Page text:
Getting back on point, the majority of the Court in Obergefell did not make same sex marriage “legal;” it ruled that laws having the effect of prohibiting same sex marriage were unconstitutional as violating equal protection.  I think that is a huge and frequently underestimated distinction.  The former would be legislating from the bench, while the latter is actually fulfilling the role of the highest court in the land; that is… evaluating a law to see if it meets constitutional muster.

Same sex marriage was already “legal” in many of the States and it was not legal in others.  Here however is where I think this case becomes “landmark” territory… the majority of the Court basically found there is no “new” right or entitlement to same sex marriage; it was always there, just unrecognized up and until that point in time.  The decision simply is an evolution of thought, made manifest, that has finally caught up to the reality of natural human rights!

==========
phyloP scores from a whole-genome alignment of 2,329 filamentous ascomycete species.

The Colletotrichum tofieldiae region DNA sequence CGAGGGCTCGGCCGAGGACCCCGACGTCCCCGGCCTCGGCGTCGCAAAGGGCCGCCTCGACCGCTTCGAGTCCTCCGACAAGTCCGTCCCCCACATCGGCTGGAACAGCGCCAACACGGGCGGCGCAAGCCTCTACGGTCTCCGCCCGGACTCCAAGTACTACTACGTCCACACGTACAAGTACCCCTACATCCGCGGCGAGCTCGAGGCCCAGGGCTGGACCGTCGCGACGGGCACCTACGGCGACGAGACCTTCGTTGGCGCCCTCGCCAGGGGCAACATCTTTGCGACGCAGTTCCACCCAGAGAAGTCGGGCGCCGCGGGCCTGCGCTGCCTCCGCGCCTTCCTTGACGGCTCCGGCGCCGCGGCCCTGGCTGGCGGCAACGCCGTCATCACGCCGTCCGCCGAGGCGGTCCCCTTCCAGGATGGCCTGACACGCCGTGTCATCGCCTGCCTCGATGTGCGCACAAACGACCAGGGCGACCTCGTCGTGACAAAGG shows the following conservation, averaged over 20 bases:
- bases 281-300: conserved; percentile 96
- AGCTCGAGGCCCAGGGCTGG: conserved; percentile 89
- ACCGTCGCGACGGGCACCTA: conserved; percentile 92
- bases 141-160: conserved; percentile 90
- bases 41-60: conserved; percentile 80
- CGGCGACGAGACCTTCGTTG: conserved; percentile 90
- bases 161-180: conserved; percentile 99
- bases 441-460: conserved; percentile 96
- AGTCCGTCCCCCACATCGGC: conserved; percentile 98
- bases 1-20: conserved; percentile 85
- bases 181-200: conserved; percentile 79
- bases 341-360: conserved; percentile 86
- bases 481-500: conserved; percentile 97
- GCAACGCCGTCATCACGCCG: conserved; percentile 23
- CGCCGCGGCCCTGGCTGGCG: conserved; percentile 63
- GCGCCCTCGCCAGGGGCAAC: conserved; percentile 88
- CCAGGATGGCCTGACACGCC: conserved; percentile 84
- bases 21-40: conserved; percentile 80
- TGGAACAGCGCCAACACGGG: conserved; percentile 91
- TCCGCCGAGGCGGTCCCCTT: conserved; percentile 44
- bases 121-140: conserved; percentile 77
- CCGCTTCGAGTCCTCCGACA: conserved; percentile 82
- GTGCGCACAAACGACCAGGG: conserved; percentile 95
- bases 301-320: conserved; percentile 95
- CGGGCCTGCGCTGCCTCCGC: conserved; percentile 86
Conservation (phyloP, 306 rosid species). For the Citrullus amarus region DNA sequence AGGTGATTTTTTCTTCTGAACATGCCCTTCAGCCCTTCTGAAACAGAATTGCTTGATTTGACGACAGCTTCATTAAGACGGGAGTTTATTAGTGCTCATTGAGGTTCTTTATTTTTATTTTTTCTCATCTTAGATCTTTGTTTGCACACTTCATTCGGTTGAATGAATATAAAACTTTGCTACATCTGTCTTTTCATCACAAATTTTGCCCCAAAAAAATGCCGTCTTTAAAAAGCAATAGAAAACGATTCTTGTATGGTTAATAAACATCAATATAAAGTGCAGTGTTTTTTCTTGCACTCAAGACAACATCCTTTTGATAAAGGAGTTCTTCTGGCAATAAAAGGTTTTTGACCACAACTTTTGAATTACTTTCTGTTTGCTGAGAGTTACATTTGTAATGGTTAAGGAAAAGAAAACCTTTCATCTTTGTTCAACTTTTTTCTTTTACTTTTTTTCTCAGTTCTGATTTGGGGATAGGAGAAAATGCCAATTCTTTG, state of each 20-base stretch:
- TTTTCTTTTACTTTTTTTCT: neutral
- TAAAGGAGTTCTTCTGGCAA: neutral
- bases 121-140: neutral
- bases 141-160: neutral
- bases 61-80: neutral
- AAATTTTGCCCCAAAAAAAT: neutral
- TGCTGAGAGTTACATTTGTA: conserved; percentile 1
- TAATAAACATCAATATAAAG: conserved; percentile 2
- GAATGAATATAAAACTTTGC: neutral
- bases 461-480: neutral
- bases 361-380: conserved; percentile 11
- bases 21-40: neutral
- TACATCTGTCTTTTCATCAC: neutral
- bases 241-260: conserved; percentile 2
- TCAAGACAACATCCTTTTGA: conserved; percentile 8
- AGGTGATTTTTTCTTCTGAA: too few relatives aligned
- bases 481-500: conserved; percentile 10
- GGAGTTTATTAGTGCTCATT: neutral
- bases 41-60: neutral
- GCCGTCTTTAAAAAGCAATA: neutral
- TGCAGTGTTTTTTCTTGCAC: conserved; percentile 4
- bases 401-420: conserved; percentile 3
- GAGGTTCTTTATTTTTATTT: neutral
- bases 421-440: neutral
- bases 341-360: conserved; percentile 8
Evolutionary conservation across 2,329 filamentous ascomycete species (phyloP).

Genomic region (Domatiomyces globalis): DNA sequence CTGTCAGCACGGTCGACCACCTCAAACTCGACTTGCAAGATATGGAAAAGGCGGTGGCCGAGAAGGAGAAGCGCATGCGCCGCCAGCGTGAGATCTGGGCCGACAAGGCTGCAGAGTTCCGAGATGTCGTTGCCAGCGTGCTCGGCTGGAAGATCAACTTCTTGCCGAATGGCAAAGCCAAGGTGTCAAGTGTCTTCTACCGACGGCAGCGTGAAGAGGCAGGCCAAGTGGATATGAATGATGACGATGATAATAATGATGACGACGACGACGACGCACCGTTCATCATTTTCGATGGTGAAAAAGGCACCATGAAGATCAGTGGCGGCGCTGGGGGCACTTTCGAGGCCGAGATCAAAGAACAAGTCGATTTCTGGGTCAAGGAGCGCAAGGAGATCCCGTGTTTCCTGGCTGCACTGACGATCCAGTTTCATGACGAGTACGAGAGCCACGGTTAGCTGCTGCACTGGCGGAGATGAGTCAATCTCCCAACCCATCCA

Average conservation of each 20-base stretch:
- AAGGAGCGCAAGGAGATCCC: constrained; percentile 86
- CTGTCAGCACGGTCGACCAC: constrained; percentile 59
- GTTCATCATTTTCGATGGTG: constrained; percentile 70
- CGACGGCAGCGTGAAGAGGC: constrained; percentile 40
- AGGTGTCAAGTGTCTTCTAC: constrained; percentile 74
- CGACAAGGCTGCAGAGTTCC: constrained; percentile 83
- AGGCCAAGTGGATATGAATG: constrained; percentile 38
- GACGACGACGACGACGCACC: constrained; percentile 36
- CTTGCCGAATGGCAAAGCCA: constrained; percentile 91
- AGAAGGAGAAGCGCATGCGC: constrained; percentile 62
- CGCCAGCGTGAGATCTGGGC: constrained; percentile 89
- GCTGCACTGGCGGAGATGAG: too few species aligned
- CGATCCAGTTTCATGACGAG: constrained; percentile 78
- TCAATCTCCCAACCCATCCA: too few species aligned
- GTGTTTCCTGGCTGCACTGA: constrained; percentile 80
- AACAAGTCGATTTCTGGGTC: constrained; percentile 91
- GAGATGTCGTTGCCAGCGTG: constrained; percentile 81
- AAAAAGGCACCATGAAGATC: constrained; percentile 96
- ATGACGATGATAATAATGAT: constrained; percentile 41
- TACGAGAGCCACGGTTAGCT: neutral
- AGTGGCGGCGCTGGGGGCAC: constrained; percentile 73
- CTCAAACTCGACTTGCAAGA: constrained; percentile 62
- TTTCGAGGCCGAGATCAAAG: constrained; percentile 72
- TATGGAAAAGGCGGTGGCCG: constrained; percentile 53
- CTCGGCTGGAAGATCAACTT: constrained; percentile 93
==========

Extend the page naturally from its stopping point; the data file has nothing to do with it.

Frankly, it was shameful that it took until 1967 for the U.S. Supreme Court to decide Loving v. Virginia (the decision ruling anti-miscegenation laws [laws that enforced racial segregation at the level of marriage and intimate relationships by criminalizing interracial marriage and sometimes also sex between members of different races] unconstitutional), when in reality that decision should have been decided shortly after the 14th Amendment was ratified, but for society and the ever slow moving legal process to catch up.  Likewise, it is somewhat shameful that it took this long for our high court to find laws prohibiting same sex marriage illegal as well.

What is right is right, and what is wrong is wrong.  When people (and our courts) finally get around to realizing what is truly right or wrong… well, that’s an altogether different issue entirely.




A Scalpel to the Knee?

In my consultations with potential clients, I often use analogies with the medical profession and the legal profession because it seems to me that for whatever reason people can easily relate to what doctors do for their patients much more so than what attorneys do for their clients.